3. Fantasize about running your hands through your favorite band member’s long, flowing locks (mmm, hockey hair…).
4. Get misty when they sing that romantic song that involves what is possibly your favorite city on the whole damn planet.
5. Lament that you didn’t drive to a nearby state to see them on their last tour. Vow to do whatever it takes–up to and including maxing out credit cards and/or flying to Atlantic Canada–to see them on their next tour. Life is just too damn short not to experience that kind of joy in person as much as possible.
6. Wonder how there are people in the audience who are standing still. Swear that you spot a contemporary version of Lurch out there.
7. Ignore wooziness to dance goofily with your puppy–until she jumps up and tries to give you a kiss, which is much more likely to give you a fat lip and/or bruised cheekbone this time around.
8. Wonder for a moment if perhaps Shanty Man is, in fact, your favorite band member. Notice Hockey Hair’s grin and become re-smitten with him. If worries about your love life, capacity to love and/or be loved, or tendency to crush on people you’ve never met start to seep through, resolve not to think about them. Or maybe to become a Buddhist nun. Whatever works, really.
9. Get back to just enjoying the music and energy.
10. Repeat as necessary.
October 10, 2006
If you haven’t yet noticed, the banning and challenging of books is a major interest of mine. So when Evil Bender wrote a post about a group called Citizens for Literary Standards in Schools, I naturally had to check out their website. And then I naturally spent much of Saturday reading their reviews of a number of books, their reasons for objecting to those books, and their suggestions for replacements. And so now I naturally would like to respond to their statements and ideas. In the interest of keeping my posts to a manageable length, I’ll be parcelling my thoughts out over a handful of posts, which will probably be spread out over a couple of days. I’ll begin with some somewhat general thoughts. Read the rest of this entry »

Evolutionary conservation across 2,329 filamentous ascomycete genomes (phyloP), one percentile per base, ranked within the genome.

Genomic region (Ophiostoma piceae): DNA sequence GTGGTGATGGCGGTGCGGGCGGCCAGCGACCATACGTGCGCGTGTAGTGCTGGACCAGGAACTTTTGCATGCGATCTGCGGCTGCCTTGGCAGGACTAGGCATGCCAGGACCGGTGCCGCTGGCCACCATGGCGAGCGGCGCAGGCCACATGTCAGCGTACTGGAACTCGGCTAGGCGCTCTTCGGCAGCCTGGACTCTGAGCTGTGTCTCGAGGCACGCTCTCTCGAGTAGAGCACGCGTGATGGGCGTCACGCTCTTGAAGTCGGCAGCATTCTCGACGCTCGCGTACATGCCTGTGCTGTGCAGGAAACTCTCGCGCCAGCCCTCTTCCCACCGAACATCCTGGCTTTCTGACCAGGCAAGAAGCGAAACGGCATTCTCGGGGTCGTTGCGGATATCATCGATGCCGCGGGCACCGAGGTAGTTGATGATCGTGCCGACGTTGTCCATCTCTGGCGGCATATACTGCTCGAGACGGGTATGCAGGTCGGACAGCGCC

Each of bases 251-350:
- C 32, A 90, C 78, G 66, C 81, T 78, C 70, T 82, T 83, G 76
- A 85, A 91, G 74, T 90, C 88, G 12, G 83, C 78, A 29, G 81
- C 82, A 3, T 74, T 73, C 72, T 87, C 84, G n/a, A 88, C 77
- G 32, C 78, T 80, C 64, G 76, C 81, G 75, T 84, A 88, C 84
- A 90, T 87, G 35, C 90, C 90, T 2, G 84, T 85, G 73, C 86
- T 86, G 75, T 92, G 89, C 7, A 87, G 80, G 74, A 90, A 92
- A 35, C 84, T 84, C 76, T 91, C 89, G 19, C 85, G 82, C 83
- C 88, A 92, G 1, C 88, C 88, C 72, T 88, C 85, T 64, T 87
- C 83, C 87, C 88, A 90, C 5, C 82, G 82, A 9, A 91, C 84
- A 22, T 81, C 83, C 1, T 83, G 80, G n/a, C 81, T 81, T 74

October 2, 2006
Alton Verm, of Conroe, objects to the language and content in the book. His 15-year-old daughter Diana, a CCHS sophomore, came to him Sept. 21 with her reservations about reading the book because of its language.
“The book had a bunch of very bad language in it,” Diana Verm said. “It shouldn’t be in there because it’s offending people. … If they can’t find a book that uses clean words, they shouldn’t have a book at all.”
Alton Verm filed a “Request for Reconsideration of Instructional Materials” Thursday with the district regarding “Fahrenheit 451,” written by Ray Bradbury and published in 1953. He wants the district to remove the book from the curriculum.
“It’s just all kinds of filth,” said Alton Verm, adding that he had not read “Fahrenheit 451.” “The words don’t need to be brought out in class. I want to get the book taken out of the class.”
He looked through the book and found the following things wrong with the book: discussion of being drunk, smoking cigarettes, violence, “dirty talk,” references to the Bible and using God’s name in vain. He said the book’s material goes against their religions beliefs.
The fact that the man hasn’t read the book but instead went through it looking for things to complain about makes me so angry. And of course there’s the added irony that this sort of attitude–this makes me uncomfortable so I want it removed from my sight, and I don’t want anyone else to see it, either–is very much what Farenheit 451 is arguing against in the first place.
I should add, I think, that the young woman was not by any means forced to read this book. She was offered–and selected–an alternate choice.
Finally, my favorite passage from the article: “Alton Verm’s request to ban ‘Fahrenheit 451’ came during the 25th annual Banned Books Week. He and Hines said the request to ban ‘Fahrenheit 451,’ a book about book burning, during Banned Books Weeks is a coincidence.”
My brain hurts.